Why Not Blame the Manager?

So here’s what I thought about last night: Why do we think of managerial ejections as positives? Or rather, why do we see what a team does after a manager leaves as a positive reflection, and not a negative one?

In the first inning of last night’s game, Terry Collins was ejected by home plate umpire Doug Eddings, after Collins incessantly argued a clearly blown foul tip call. From the moment he left the dugout, he appeared intent getting himself tossed — he never visibly lost his cool, but did seem intent on overstaying his welcome at home plate, to the point that it was actually a little awkward. After Collins was tossed, Chris Capuano again struck out Angel Sanchez and was on target all night. Mike Nickeas, David Wright, and Ike Davis all hit home runs, and the Mets cruised in for 9-1 victory. It wasn’t all good — Angel Pagan pulled a side muscle, meaning the starting outfield of Jason Bay, Pagan, and Carlos Beltran was together for all of 5 innings before something happened — but it was mostly all good.

So the story this morning seems to be that Collins was ejected last night, and his spiraling team pulled out a win. That’s the usual narrative drawn here. But let me play devil’s advocate with this, if only because that’s a boring narrative.

Let’s pretend — I don’t actually think any of this, but just play along — all the Mets’ players are terrified of Terry Collins.  Consider how tightly wound Collins appears, the exasperated faces he makes in the dugout, and the way he reportedly cussed out Daniel Murphy the other night. He’s a vaguely intimidating guy, so it’s not a stretch to suggest he could make his players nervous about screwing up. Reading last night this way, Collins’ ejection might have been a welcomed occurrence. Maybe they can’t stand the guy. Everyone can relax without crazy Collins looming, and chill Uncle Oberkfell gets to take over for a bit — imagine Terry Collins as Sally Fields and Ken Oberkfell as Robin Williams in “Mrs. Doubtfire,” if you will. The team plays loose and relaxed, and the Mets win a blowout.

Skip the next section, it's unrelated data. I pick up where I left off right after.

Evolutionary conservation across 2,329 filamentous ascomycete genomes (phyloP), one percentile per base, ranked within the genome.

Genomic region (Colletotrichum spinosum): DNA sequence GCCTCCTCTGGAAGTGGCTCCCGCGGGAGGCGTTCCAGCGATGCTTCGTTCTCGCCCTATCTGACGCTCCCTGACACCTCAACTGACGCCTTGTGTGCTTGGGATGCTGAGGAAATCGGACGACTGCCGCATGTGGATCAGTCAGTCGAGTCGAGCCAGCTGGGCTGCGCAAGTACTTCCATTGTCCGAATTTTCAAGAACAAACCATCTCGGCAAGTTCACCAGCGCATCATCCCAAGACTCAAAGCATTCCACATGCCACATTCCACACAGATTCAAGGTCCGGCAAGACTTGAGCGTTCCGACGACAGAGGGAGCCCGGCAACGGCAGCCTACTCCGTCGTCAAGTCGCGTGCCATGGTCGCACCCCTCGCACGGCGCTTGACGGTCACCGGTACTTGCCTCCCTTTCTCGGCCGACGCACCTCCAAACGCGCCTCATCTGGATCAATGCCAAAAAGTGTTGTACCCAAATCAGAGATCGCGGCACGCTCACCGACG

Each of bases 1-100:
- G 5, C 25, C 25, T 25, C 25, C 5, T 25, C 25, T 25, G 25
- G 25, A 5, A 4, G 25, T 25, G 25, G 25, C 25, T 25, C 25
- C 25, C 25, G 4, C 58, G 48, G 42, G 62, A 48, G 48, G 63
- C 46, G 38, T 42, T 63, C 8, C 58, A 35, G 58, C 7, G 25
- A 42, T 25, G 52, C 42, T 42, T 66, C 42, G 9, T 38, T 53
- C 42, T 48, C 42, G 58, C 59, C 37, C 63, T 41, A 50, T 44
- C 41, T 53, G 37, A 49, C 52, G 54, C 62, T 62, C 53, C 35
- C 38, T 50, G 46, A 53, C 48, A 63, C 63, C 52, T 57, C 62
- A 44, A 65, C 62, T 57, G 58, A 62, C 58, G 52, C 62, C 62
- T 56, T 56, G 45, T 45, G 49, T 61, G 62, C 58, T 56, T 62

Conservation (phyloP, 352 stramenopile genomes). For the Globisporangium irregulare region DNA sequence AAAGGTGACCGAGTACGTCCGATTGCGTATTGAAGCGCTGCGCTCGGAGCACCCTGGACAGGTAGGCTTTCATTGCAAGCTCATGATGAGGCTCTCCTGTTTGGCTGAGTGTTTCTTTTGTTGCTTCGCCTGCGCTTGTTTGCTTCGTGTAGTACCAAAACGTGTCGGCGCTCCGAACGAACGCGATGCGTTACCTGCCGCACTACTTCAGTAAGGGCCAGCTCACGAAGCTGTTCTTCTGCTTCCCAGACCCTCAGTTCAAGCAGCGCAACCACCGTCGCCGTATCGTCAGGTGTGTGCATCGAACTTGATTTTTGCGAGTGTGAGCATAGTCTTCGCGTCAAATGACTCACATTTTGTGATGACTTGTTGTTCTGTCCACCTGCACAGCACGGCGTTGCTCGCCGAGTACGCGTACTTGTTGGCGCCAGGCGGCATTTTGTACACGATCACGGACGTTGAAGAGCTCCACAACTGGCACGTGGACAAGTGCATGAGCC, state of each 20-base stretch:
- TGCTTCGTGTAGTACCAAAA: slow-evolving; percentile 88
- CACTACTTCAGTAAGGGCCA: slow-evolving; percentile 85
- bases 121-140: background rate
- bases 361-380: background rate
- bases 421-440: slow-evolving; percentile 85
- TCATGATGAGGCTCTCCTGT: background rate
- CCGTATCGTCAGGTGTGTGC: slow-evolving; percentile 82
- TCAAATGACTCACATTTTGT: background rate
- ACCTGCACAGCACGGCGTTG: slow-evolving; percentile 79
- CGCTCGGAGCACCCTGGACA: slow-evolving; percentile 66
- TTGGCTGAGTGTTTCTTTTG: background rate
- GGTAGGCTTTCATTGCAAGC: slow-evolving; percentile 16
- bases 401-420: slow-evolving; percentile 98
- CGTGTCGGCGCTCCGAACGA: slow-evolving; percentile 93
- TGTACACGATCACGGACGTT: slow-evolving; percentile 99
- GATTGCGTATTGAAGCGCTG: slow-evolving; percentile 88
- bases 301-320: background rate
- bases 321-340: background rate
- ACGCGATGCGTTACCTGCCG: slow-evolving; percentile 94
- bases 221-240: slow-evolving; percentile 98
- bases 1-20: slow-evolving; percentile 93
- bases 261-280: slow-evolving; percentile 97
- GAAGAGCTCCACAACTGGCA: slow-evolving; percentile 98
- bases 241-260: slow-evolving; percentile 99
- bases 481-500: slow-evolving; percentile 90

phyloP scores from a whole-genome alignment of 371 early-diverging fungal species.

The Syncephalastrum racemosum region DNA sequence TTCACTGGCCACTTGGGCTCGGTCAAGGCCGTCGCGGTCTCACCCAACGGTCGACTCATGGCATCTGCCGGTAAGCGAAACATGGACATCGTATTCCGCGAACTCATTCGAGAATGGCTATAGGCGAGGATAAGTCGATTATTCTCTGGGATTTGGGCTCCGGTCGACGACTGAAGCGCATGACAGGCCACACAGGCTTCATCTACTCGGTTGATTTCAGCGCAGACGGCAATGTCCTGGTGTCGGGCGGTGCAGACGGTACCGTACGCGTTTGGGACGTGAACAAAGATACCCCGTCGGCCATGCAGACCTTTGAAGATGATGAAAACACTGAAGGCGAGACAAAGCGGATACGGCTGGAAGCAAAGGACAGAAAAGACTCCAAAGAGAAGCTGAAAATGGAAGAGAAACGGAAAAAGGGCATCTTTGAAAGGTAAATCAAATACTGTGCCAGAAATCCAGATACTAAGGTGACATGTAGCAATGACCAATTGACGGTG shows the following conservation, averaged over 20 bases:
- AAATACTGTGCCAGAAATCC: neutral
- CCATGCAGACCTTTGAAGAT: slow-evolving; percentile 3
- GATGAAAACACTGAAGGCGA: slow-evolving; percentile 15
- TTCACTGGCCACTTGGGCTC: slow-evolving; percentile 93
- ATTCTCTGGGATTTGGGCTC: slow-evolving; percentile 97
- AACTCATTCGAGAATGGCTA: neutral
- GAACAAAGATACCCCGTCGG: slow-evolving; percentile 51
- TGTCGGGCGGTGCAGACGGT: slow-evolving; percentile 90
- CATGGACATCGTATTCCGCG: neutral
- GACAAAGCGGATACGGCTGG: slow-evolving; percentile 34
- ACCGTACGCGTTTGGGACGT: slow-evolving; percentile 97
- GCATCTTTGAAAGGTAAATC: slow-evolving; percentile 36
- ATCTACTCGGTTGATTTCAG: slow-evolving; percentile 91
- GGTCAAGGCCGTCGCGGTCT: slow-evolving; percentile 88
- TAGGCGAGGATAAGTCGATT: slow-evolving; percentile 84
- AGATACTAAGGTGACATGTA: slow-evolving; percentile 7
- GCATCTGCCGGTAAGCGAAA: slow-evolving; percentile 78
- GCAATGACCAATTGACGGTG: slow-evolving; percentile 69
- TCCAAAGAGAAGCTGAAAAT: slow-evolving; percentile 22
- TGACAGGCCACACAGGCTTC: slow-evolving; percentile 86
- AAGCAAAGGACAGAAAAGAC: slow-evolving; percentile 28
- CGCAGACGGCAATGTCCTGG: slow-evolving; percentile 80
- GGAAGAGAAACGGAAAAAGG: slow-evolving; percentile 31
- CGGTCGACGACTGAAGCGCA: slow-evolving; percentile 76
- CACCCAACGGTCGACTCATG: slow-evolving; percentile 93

I don’t actually think that’s what happened. But that said, I don’t necessarily see how “liberation from hated manager sparks players” is any less plausible than “beloved manager’s ejection fires up players.” So while giving credit to Collins makes sense, placing blame on Collins could make as much sense.

Or maybe the Mets won because Capuano pitched well, and the offense (unsurprisingly) ate up the lefty J.A. Happ. There are always a lot of ways to look at it.

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